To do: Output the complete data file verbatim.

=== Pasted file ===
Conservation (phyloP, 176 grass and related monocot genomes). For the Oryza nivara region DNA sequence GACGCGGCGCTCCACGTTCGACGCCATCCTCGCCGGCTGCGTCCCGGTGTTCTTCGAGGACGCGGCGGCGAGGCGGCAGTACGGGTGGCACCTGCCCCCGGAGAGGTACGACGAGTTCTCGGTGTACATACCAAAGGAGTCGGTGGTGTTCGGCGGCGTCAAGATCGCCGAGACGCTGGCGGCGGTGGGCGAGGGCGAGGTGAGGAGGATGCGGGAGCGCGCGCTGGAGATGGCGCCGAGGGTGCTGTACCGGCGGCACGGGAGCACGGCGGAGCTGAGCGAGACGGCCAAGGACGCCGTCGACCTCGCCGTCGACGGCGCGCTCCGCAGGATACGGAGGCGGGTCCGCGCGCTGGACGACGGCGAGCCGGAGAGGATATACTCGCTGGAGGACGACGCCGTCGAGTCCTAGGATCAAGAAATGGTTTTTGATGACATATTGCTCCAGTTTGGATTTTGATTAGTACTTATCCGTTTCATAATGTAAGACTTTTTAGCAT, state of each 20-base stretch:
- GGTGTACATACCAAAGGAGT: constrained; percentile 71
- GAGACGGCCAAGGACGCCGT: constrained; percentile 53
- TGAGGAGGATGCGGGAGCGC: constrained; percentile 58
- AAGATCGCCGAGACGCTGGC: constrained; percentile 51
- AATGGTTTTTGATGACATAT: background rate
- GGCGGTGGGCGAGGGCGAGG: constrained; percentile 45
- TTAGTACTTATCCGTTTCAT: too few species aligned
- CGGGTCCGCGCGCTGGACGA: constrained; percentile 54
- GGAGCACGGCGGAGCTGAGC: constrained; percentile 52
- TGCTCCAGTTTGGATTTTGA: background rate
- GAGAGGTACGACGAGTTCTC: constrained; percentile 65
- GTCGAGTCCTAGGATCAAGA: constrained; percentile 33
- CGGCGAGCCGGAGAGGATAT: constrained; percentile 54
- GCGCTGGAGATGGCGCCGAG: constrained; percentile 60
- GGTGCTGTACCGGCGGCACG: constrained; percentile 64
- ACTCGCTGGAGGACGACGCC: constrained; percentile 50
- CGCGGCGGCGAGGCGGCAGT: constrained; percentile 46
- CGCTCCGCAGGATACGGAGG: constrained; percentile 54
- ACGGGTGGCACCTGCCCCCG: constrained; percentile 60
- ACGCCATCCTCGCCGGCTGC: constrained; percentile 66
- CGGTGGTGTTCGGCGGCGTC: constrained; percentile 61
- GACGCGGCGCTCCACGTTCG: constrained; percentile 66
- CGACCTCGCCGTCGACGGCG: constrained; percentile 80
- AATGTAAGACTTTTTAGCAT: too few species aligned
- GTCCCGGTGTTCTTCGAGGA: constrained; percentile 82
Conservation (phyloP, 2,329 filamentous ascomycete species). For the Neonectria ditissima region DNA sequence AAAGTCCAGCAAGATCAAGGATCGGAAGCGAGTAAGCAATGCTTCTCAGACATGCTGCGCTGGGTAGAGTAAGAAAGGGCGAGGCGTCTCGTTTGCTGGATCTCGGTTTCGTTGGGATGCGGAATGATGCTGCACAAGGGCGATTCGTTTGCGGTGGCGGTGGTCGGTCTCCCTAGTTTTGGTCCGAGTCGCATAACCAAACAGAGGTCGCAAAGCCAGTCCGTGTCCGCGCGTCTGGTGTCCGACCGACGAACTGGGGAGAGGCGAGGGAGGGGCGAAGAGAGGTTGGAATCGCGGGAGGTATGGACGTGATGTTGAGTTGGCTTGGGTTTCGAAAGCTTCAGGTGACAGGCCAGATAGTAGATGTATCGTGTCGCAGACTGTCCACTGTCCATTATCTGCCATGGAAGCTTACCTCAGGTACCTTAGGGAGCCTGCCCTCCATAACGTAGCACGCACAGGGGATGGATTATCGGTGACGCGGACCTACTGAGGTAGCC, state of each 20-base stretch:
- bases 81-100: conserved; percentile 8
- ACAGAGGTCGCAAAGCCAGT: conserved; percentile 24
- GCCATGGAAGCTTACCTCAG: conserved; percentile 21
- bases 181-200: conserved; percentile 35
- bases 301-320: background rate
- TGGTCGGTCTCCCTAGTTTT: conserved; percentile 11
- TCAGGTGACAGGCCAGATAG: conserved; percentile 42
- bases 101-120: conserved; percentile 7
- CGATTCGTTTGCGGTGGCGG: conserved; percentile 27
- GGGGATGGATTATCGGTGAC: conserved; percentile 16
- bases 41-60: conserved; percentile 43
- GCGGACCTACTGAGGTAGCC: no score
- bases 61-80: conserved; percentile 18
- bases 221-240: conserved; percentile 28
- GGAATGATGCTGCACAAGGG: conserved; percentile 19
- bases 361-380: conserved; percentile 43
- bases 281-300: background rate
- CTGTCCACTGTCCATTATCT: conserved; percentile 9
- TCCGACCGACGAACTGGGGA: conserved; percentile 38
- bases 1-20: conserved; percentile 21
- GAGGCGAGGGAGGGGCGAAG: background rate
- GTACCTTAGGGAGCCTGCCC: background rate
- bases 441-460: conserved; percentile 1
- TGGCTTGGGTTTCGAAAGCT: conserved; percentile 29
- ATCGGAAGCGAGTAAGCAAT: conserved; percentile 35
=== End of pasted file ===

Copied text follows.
Conservation (phyloP, 176 grass and related monocot genomes). For the Oryza nivara region DNA sequence GACGCGGCGCTCCACGTTCGACGCCATCCTCGCCGGCTGCGTCCCGGTGTTCTTCGAGGACGCGGCGGCGAGGCGGCAGTACGGGTGGCACCTGCCCCCGGAGAGGTACGACGAGTTCTCGGTGTACATACCAAAGGAGTCGGTGGTGTTCGGCGGCGTCAAGATCGCCGAGACGCTGGCGGCGGTGGGCGAGGGCGAGGTGAGGAGGATGCGGGAGCGCGCGCTGGAGATGGCGCCGAGGGTGCTGTACCGGCGGCACGGGAGCACGGCGGAGCTGAGCGAGACGGCCAAGGACGCCGTCGACCTCGCCGTCGACGGCGCGCTCCGCAGGATACGGAGGCGGGTCCGCGCGCTGGACGACGGCGAGCCGGAGAGGATATACTCGCTGGAGGACGACGCCGTCGAGTCCTAGGATCAAGAAATGGTTTTTGATGACATATTGCTCCAGTTTGGATTTTGATTAGTACTTATCCGTTTCATAATGTAAGACTTTTTAGCAT, state of each 20-base stretch:
- GGTGTACATACCAAAGGAGT: constrained; percentile 71
- GAGACGGCCAAGGACGCCGT: constrained; percentile 53
- TGAGGAGGATGCGGGAGCGC: constrained; percentile 58
- AAGATCGCCGAGACGCTGGC: constrained; percentile 51
- AATGGTTTTTGATGACATAT: background rate
- GGCGGTGGGCGAGGGCGAGG: constrained; percentile 45
- TTAGTACTTATCCGTTTCAT: too few species aligned
- CGGGTCCGCGCGCTGGACGA: constrained; percentile 54
- GGAGCACGGCGGAGCTGAGC: constrained; percentile 52
- TGCTCCAGTTTGGATTTTGA: background rate
- GAGAGGTACGACGAGTTCTC: constrained; percentile 65
- GTCGAGTCCTAGGATCAAGA: constrained; percentile 33
- CGGCGAGCCGGAGAGGATAT: constrained; percentile 54
- GCGCTGGAGATGGCGCCGAG: constrained; percentile 60
- GGTGCTGTACCGGCGGCACG: constrained; percentile 64
- ACTCGCTGGAGGACGACGCC: constrained; percentile 50
- CGCGGCGGCGAGGCGGCAGT: constrained; percentile 46
- CGCTCCGCAGGATACGGAGG: constrained; percentile 54
- ACGGGTGGCACCTGCCCCCG: constrained; percentile 60
- ACGCCATCCTCGCCGGCTGC: constrained; percentile 66
- CGGTGGTGTTCGGCGGCGTC: constrained; percentile 61
- GACGCGGCGCTCCACGTTCG: constrained; percentile 66
- CGACCTCGCCGTCGACGGCG: constrained; percentile 80
- AATGTAAGACTTTTTAGCAT: too few species aligned
- GTCCCGGTGTTCTTCGAGGA: constrained; percentile 82
Conservation (phyloP, 2,329 filamentous ascomycete species). For the Neonectria ditissima region DNA sequence AAAGTCCAGCAAGATCAAGGATCGGAAGCGAGTAAGCAATGCTTCTCAGACATGCTGCGCTGGGTAGAGTAAGAAAGGGCGAGGCGTCTCGTTTGCTGGATCTCGGTTTCGTTGGGATGCGGAATGATGCTGCACAAGGGCGATTCGTTTGCGGTGGCGGTGGTCGGTCTCCCTAGTTTTGGTCCGAGTCGCATAACCAAACAGAGGTCGCAAAGCCAGTCCGTGTCCGCGCGTCTGGTGTCCGACCGACGAACTGGGGAGAGGCGAGGGAGGGGCGAAGAGAGGTTGGAATCGCGGGAGGTATGGACGTGATGTTGAGTTGGCTTGGGTTTCGAAAGCTTCAGGTGACAGGCCAGATAGTAGATGTATCGTGTCGCAGACTGTCCACTGTCCATTATCTGCCATGGAAGCTTACCTCAGGTACCTTAGGGAGCCTGCCCTCCATAACGTAGCACGCACAGGGGATGGATTATCGGTGACGCGGACCTACTGAGGTAGCC, state of each 20-base stretch:
- bases 81-100: conserved; percentile 8
- ACAGAGGTCGCAAAGCCAGT: conserved; percentile 24
- GCCATGGAAGCTTACCTCAG: conserved; percentile 21
- bases 181-200: conserved; percentile 35
- bases 301-320: background rate
- TGGTCGGTCTCCCTAGTTTT: conserved; percentile 11
- TCAGGTGACAGGCCAGATAG: conserved; percentile 42
- bases 101-120: conserved; percentile 7
- CGATTCGTTTGCGGTGGCGG: conserved; percentile 27
- GGGGATGGATTATCGGTGAC: conserved; percentile 16
- bases 41-60: conserved; percentile 43
- GCGGACCTACTGAGGTAGCC: no score
- bases 61-80: conserved; percentile 18
- bases 221-240: conserved; percentile 28
- GGAATGATGCTGCACAAGGG: conserved; percentile 19
- bases 361-380: conserved; percentile 43
- bases 281-300: background rate
- CTGTCCACTGTCCATTATCT: conserved; percentile 9
- TCCGACCGACGAACTGGGGA: conserved; percentile 38
- bases 1-20: conserved; percentile 21
- GAGGCGAGGGAGGGGCGAAG: background rate
- GTACCTTAGGGAGCCTGCCC: background rate
- bases 441-460: conserved; percentile 1
- TGGCTTGGGTTTCGAAAGCT: conserved; percentile 29
- ATCGGAAGCGAGTAAGCAAT: conserved; percentile 35